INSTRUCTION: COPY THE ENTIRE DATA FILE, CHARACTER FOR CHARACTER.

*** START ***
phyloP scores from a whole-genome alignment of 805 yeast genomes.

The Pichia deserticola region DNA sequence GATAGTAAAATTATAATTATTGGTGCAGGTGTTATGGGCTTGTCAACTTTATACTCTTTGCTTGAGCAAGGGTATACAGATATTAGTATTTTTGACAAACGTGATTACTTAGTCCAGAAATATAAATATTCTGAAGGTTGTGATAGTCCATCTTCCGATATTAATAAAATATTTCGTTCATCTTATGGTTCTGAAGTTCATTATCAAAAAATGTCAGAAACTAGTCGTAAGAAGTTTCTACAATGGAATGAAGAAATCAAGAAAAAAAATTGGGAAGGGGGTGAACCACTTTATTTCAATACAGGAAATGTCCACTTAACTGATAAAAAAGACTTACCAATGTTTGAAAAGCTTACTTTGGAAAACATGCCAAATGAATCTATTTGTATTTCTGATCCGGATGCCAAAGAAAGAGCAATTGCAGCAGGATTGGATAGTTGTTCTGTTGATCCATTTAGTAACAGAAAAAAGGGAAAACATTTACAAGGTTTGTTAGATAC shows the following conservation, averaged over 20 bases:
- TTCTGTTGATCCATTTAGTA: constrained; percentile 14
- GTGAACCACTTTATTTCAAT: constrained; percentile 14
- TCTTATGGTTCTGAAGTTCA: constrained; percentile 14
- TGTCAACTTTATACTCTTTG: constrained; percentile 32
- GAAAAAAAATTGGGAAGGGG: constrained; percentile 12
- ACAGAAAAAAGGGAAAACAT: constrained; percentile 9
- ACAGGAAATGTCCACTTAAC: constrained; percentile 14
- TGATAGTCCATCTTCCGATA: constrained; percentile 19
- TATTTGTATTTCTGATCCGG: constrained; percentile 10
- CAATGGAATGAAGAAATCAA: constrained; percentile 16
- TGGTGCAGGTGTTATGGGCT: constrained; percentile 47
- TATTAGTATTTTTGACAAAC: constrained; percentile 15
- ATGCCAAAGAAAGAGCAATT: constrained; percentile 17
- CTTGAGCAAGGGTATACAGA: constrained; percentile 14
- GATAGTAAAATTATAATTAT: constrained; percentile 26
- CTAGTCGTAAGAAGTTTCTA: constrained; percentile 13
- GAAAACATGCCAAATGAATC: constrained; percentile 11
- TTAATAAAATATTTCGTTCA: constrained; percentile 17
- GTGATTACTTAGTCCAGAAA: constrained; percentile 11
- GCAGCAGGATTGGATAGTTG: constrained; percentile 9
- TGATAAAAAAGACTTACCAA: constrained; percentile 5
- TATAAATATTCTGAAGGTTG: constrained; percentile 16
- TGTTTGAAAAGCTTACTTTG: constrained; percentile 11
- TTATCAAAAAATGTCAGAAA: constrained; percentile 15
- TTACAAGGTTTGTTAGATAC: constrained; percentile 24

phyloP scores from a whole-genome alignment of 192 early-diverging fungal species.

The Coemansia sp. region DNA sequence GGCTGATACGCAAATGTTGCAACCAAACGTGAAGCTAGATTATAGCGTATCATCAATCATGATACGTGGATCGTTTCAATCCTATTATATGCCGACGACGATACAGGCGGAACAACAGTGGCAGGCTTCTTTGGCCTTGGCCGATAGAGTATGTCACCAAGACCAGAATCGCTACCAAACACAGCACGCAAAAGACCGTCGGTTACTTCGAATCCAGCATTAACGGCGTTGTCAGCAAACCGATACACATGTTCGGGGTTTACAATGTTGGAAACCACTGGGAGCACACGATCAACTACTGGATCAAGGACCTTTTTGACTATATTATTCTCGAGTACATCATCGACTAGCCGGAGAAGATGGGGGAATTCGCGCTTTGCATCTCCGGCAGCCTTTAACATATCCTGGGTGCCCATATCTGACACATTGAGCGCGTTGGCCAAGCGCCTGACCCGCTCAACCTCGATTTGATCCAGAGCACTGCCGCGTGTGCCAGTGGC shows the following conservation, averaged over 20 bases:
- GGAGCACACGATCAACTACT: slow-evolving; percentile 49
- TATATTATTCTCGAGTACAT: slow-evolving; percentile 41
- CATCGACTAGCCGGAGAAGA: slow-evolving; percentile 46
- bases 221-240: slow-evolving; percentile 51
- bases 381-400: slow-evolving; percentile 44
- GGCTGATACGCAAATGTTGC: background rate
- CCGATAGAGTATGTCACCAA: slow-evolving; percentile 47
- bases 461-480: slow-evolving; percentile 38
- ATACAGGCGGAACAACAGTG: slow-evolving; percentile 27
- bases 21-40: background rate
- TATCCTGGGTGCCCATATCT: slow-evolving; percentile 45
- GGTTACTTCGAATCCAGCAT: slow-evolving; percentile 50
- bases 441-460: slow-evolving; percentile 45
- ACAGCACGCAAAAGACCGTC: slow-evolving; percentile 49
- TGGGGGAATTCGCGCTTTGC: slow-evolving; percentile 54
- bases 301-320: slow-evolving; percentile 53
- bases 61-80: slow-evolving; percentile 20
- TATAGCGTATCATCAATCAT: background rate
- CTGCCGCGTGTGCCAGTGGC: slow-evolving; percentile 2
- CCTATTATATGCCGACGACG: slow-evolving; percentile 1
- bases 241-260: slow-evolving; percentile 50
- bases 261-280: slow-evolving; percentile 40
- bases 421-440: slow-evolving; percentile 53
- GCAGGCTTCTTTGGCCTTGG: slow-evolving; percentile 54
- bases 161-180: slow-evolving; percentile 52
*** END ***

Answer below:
phyloP scores from a whole-genome alignment of 805 yeast genomes.

The Pichia deserticola region DNA sequence GATAGTAAAATTATAATTATTGGTGCAGGTGTTATGGGCTTGTCAACTTTATACTCTTTGCTTGAGCAAGGGTATACAGATATTAGTATTTTTGACAAACGTGATTACTTAGTCCAGAAATATAAATATTCTGAAGGTTGTGATAGTCCATCTTCCGATATTAATAAAATATTTCGTTCATCTTATGGTTCTGAAGTTCATTATCAAAAAATGTCAGAAACTAGTCGTAAGAAGTTTCTACAATGGAATGAAGAAATCAAGAAAAAAAATTGGGAAGGGGGTGAACCACTTTATTTCAATACAGGAAATGTCCACTTAACTGATAAAAAAGACTTACCAATGTTTGAAAAGCTTACTTTGGAAAACATGCCAAATGAATCTATTTGTATTTCTGATCCGGATGCCAAAGAAAGAGCAATTGCAGCAGGATTGGATAGTTGTTCTGTTGATCCATTTAGTAACAGAAAAAAGGGAAAACATTTACAAGGTTTGTTAGATAC shows the following conservation, averaged over 20 bases:
- TTCTGTTGATCCATTTAGTA: constrained; percentile 14
- GTGAACCACTTTATTTCAAT: constrained; percentile 14
- TCTTATGGTTCTGAAGTTCA: constrained; percentile 14
- TGTCAACTTTATACTCTTTG: constrained; percentile 32
- GAAAAAAAATTGGGAAGGGG: constrained; percentile 12
- ACAGAAAAAAGGGAAAACAT: constrained; percentile 9
- ACAGGAAATGTCCACTTAAC: constrained; percentile 14
- TGATAGTCCATCTTCCGATA: constrained; percentile 19
- TATTTGTATTTCTGATCCGG: constrained; percentile 10
- CAATGGAATGAAGAAATCAA: constrained; percentile 16
- TGGTGCAGGTGTTATGGGCT: constrained; percentile 47
- TATTAGTATTTTTGACAAAC: constrained; percentile 15
- ATGCCAAAGAAAGAGCAATT: constrained; percentile 17
- CTTGAGCAAGGGTATACAGA: constrained; percentile 14
- GATAGTAAAATTATAATTAT: constrained; percentile 26
- CTAGTCGTAAGAAGTTTCTA: constrained; percentile 13
- GAAAACATGCCAAATGAATC: constrained; percentile 11
- TTAATAAAATATTTCGTTCA: constrained; percentile 17
- GTGATTACTTAGTCCAGAAA: constrained; percentile 11
- GCAGCAGGATTGGATAGTTG: constrained; percentile 9
- TGATAAAAAAGACTTACCAA: constrained; percentile 5
- TATAAATATTCTGAAGGTTG: constrained; percentile 16
- TGTTTGAAAAGCTTACTTTG: constrained; percentile 11
- TTATCAAAAAATGTCAGAAA: constrained; percentile 15
- TTACAAGGTTTGTTAGATAC: constrained; percentile 24

phyloP scores from a whole-genome alignment of 192 early-diverging fungal species.

The Coemansia sp. region DNA sequence GGCTGATACGCAAATGTTGCAACCAAACGTGAAGCTAGATTATAGCGTATCATCAATCATGATACGTGGATCGTTTCAATCCTATTATATGCCGACGACGATACAGGCGGAACAACAGTGGCAGGCTTCTTTGGCCTTGGCCGATAGAGTATGTCACCAAGACCAGAATCGCTACCAAACACAGCACGCAAAAGACCGTCGGTTACTTCGAATCCAGCATTAACGGCGTTGTCAGCAAACCGATACACATGTTCGGGGTTTACAATGTTGGAAACCACTGGGAGCACACGATCAACTACTGGATCAAGGACCTTTTTGACTATATTATTCTCGAGTACATCATCGACTAGCCGGAGAAGATGGGGGAATTCGCGCTTTGCATCTCCGGCAGCCTTTAACATATCCTGGGTGCCCATATCTGACACATTGAGCGCGTTGGCCAAGCGCCTGACCCGCTCAACCTCGATTTGATCCAGAGCACTGCCGCGTGTGCCAGTGGC shows the following conservation, averaged over 20 bases:
- GGAGCACACGATCAACTACT: slow-evolving; percentile 49
- TATATTATTCTCGAGTACAT: slow-evolving; percentile 41
- CATCGACTAGCCGGAGAAGA: slow-evolving; percentile 46
- bases 221-240: slow-evolving; percentile 51
- bases 381-400: slow-evolving; percentile 44
- GGCTGATACGCAAATGTTGC: background rate
- CCGATAGAGTATGTCACCAA: slow-evolving; percentile 47
- bases 461-480: slow-evolving; percentile 38
- ATACAGGCGGAACAACAGTG: slow-evolving; percentile 27
- bases 21-40: background rate
- TATCCTGGGTGCCCATATCT: slow-evolving; percentile 45
- GGTTACTTCGAATCCAGCAT: slow-evolving; percentile 50
- bases 441-460: slow-evolving; percentile 45
- ACAGCACGCAAAAGACCGTC: slow-evolving; percentile 49
- TGGGGGAATTCGCGCTTTGC: slow-evolving; percentile 54
- bases 301-320: slow-evolving; percentile 53
- bases 61-80: slow-evolving; percentile 20
- TATAGCGTATCATCAATCAT: background rate
- CTGCCGCGTGTGCCAGTGGC: slow-evolving; percentile 2
- CCTATTATATGCCGACGACG: slow-evolving; percentile 1
- bases 241-260: slow-evolving; percentile 50
- bases 261-280: slow-evolving; percentile 40
- bases 421-440: slow-evolving; percentile 53
- GCAGGCTTCTTTGGCCTTGG: slow-evolving; percentile 54
- bases 161-180: slow-evolving; percentile 52